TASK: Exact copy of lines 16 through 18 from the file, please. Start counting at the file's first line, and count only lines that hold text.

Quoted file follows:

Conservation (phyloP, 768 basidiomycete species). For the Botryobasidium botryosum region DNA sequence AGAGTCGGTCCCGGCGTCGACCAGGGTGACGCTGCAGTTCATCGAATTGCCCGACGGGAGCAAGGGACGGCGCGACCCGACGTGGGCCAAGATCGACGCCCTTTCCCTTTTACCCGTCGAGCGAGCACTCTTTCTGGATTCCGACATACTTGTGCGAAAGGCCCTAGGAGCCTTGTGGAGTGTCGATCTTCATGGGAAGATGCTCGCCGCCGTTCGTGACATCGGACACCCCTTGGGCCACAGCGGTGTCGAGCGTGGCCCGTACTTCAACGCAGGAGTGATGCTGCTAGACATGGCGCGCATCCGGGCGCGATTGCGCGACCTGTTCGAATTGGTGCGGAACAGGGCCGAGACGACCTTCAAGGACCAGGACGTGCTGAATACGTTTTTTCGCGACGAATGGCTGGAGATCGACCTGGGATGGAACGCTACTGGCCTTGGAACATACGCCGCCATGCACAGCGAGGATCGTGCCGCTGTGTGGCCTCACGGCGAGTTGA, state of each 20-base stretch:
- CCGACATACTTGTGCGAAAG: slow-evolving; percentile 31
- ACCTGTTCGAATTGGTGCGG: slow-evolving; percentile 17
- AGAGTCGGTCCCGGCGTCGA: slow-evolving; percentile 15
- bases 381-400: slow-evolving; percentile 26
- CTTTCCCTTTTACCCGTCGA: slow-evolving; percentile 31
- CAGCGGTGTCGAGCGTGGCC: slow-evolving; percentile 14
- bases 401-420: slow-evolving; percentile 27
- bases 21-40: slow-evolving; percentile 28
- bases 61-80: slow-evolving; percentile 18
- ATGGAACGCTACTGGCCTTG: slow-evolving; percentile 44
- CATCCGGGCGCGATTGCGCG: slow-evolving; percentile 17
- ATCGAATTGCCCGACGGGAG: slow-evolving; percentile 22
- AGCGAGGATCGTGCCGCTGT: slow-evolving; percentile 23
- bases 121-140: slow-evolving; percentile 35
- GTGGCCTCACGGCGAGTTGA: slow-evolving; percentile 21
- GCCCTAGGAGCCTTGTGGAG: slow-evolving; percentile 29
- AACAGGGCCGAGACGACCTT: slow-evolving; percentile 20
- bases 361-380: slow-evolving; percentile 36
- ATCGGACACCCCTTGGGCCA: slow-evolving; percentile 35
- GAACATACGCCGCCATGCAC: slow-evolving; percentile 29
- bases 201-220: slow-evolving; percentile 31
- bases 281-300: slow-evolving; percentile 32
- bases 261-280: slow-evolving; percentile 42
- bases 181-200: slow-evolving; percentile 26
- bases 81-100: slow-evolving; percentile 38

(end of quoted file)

- GTGGCCTCACGGCGAGTTGA: slow-evolving; percentile 21
- GCCCTAGGAGCCTTGTGGAG: slow-evolving; percentile 29
- AACAGGGCCGAGACGACCTT: slow-evolving; percentile 20